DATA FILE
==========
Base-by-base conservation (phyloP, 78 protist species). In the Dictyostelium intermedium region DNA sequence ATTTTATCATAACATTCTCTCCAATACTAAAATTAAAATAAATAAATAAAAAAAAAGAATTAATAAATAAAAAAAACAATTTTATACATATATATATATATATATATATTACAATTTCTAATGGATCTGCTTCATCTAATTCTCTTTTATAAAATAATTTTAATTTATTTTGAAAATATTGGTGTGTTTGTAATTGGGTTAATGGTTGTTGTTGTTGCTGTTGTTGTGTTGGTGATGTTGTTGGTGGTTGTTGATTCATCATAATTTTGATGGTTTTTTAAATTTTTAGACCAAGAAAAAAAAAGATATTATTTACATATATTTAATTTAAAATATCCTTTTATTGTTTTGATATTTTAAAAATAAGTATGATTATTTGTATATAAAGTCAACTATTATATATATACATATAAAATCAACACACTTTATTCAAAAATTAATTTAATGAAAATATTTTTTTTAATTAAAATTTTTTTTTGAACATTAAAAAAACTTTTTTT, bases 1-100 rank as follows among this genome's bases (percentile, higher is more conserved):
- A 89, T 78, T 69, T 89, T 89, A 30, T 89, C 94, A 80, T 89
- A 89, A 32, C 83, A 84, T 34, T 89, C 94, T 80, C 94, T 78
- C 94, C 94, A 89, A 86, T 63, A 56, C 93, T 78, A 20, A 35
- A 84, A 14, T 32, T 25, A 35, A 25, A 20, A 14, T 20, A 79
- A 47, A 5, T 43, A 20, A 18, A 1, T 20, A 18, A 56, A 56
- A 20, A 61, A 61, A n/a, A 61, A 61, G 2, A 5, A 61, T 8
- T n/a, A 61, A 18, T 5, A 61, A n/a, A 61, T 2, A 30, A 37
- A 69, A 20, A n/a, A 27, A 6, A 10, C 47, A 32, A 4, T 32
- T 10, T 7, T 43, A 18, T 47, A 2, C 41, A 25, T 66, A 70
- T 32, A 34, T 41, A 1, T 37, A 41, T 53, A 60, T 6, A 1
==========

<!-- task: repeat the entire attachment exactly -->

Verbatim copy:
Base-by-base conservation (phyloP, 78 protist species). In the Dictyostelium intermedium region DNA sequence ATTTTATCATAACATTCTCTCCAATACTAAAATTAAAATAAATAAATAAAAAAAAAGAATTAATAAATAAAAAAAACAATTTTATACATATATATATATATATATATATTACAATTTCTAATGGATCTGCTTCATCTAATTCTCTTTTATAAAATAATTTTAATTTATTTTGAAAATATTGGTGTGTTTGTAATTGGGTTAATGGTTGTTGTTGTTGCTGTTGTTGTGTTGGTGATGTTGTTGGTGGTTGTTGATTCATCATAATTTTGATGGTTTTTTAAATTTTTAGACCAAGAAAAAAAAAGATATTATTTACATATATTTAATTTAAAATATCCTTTTATTGTTTTGATATTTTAAAAATAAGTATGATTATTTGTATATAAAGTCAACTATTATATATATACATATAAAATCAACACACTTTATTCAAAAATTAATTTAATGAAAATATTTTTTTTAATTAAAATTTTTTTTTGAACATTAAAAAAACTTTTTTT, bases 1-100 rank as follows among this genome's bases (percentile, higher is more conserved):
- A 89, T 78, T 69, T 89, T 89, A 30, T 89, C 94, A 80, T 89
- A 89, A 32, C 83, A 84, T 34, T 89, C 94, T 80, C 94, T 78
- C 94, C 94, A 89, A 86, T 63, A 56, C 93, T 78, A 20, A 35
- A 84, A 14, T 32, T 25, A 35, A 25, A 20, A 14, T 20, A 79
- A 47, A 5, T 43, A 20, A 18, A 1, T 20, A 18, A 56, A 56
- A 20, A 61, A 61, A n/a, A 61, A 61, G 2, A 5, A 61, T 8
- T n/a, A 61, A 18, T 5, A 61, A n/a, A 61, T 2, A 30, A 37
- A 69, A 20, A n/a, A 27, A 6, A 10, C 47, A 32, A 4, T 32
- T 10, T 7, T 43, A 18, T 47, A 2, C 41, A 25, T 66, A 70
- T 32, A 34, T 41, A 1, T 37, A 41, T 53, A 60, T 6, A 1